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U.S. Suffers Over 7 Ransomware Attacks An Hour. It's Now A National Security Risk

The United States suffered 65,000 ransomware attacks last year – or over seven an hour. And it will likely get worse.

What was previously seen as a nuisance is fast becoming a national security problem as cybercriminals target key parts of the country's infrastructure. A recent attack on Colonial Pipeline sparked panic buying that emptied many gas stations across the Southeast, while another attack on JBS raised fears about the domestic beef supply.

The surge in attacks has been years in the making. Last year, there were 65,000 ransomware attacks, according to Recorded Future, a Boston-based cybersecurity company.

Companies and institutions have long neglected their IT systems, leaving them exposed to hacking, experts say. The pandemic has made them more vulnerable, as many Americans use personal modems and routers to work from home.

Stopping the attacks will be difficult. Criminals today can easily find sophisticated malware in dark corners of the web, and the growing popularity of cryptocurrencies such as Bitcoin is further emboldening cybercriminals by making it easier for them to evade law enforcement and financial regulators.

And then there is the most important reason of them all: Attacks are likely to continue because they work.

"This is just the beginning," says Holden Triplett, the founder of the cybersecurity consulting firm Trenchcoat Advisors.

"And it's going to get a lot worse," he notes.

A malware attack puts an executive in a difficult position. First, a company loses access to its systems or sensitive data. Then, there are knock-on effects. If a hack becomes public, it could affect a company's share price, or worse, create a nationwide problem.

Last month, Colonial decided to pay $4.4 million to unlock its IT systems after a cyberattack forced the company to shut down a critical fuel pipeline. Colonial CEO Joseph Blount told NPR he had no choice.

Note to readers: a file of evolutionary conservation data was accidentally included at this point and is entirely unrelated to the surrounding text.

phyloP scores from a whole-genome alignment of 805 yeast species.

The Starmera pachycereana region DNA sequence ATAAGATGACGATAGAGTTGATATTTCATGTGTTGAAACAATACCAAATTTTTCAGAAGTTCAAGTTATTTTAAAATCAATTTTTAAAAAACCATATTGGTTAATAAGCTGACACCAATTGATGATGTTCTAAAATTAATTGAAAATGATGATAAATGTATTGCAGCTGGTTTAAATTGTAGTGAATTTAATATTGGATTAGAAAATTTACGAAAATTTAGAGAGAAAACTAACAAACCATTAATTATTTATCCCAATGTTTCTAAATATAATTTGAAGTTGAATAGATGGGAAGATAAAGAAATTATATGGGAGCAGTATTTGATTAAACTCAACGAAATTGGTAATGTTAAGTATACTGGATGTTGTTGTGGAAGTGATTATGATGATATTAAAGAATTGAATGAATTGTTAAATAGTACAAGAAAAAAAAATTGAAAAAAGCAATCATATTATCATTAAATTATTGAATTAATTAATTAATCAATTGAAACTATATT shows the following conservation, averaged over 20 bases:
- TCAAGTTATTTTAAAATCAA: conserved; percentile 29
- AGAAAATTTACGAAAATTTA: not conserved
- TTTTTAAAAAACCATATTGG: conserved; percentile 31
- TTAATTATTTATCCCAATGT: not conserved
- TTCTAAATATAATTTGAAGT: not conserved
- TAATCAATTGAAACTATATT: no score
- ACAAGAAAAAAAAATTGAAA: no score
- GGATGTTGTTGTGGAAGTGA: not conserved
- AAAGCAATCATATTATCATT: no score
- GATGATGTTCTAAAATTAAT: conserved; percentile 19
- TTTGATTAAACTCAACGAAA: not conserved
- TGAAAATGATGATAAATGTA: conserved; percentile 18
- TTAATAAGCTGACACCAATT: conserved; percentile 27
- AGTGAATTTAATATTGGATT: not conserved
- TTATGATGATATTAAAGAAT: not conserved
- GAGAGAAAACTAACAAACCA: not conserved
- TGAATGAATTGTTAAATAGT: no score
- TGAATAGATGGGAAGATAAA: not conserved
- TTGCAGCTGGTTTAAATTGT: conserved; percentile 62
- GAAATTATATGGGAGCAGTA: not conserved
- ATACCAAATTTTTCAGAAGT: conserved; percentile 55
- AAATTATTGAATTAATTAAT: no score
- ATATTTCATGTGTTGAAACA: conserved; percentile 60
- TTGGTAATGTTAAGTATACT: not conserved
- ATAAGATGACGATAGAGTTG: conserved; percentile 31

"It was the right decision to make for the country," he said in an interview last week.

Juan Zarate, who was the deputy national security adviser for combatting terrorism during the George W. Bush administration, says the growing profile of targets signals how ransomware attacks are becoming "professionalized."

"What you have had, I think, over the last year and a half, two years, is an uptick in the number of ransomware attacks, the amounts being demanded, and the level of sophistication of those attacks," Zarate says.

DarkSide, the Russia-based criminal group behind the Colonial Pipeline attack, even has what some experts describe as essentially a customer service contact to deal with questions from targets it attacks.

Alternative currencies offer anonymity and regulations are often pretty light from country to country. In some jurisdictions, they are not even regulated. For a country like the United States, transactions can be difficult to track depending on which exchanges criminals use.

"I do think cryptocurrency has actually helped facilitate the ransomware market," says Kiersten Todt, the managing director of the Cyber Readiness Institute.

It's become so ingrained in the world of cryptocurrencies that companies are even buying Bitcoins so that "if confronted with a ransomware attack, they have that available," Todt says.

Although the Justice Department was able to trace and recover much of Colonial Pipeline's ransom payment, experts say that will not be the norm.

That was evident in a warning from Deputy Attorney General Lisa Monaco, who had a message for executives who may feel the government will similarly come to their aid in recovering a ransom.

"We cannot guarantee, and we may not be able to do this, in every instance," she said.

Or put more simply, there are too many attacks and stopping all of them is not possible.

Copyright 2021 NPR. To see more, visit https://www.npr.org.

Based in New York, David Gura is a correspondent on NPR's business desk. His stories are broadcast on NPR's newsmagazines, All Things Considered, Morning Edition and Weekend Edition, and he regularly guest hosts 1A, a co-production of NPR and WAMU.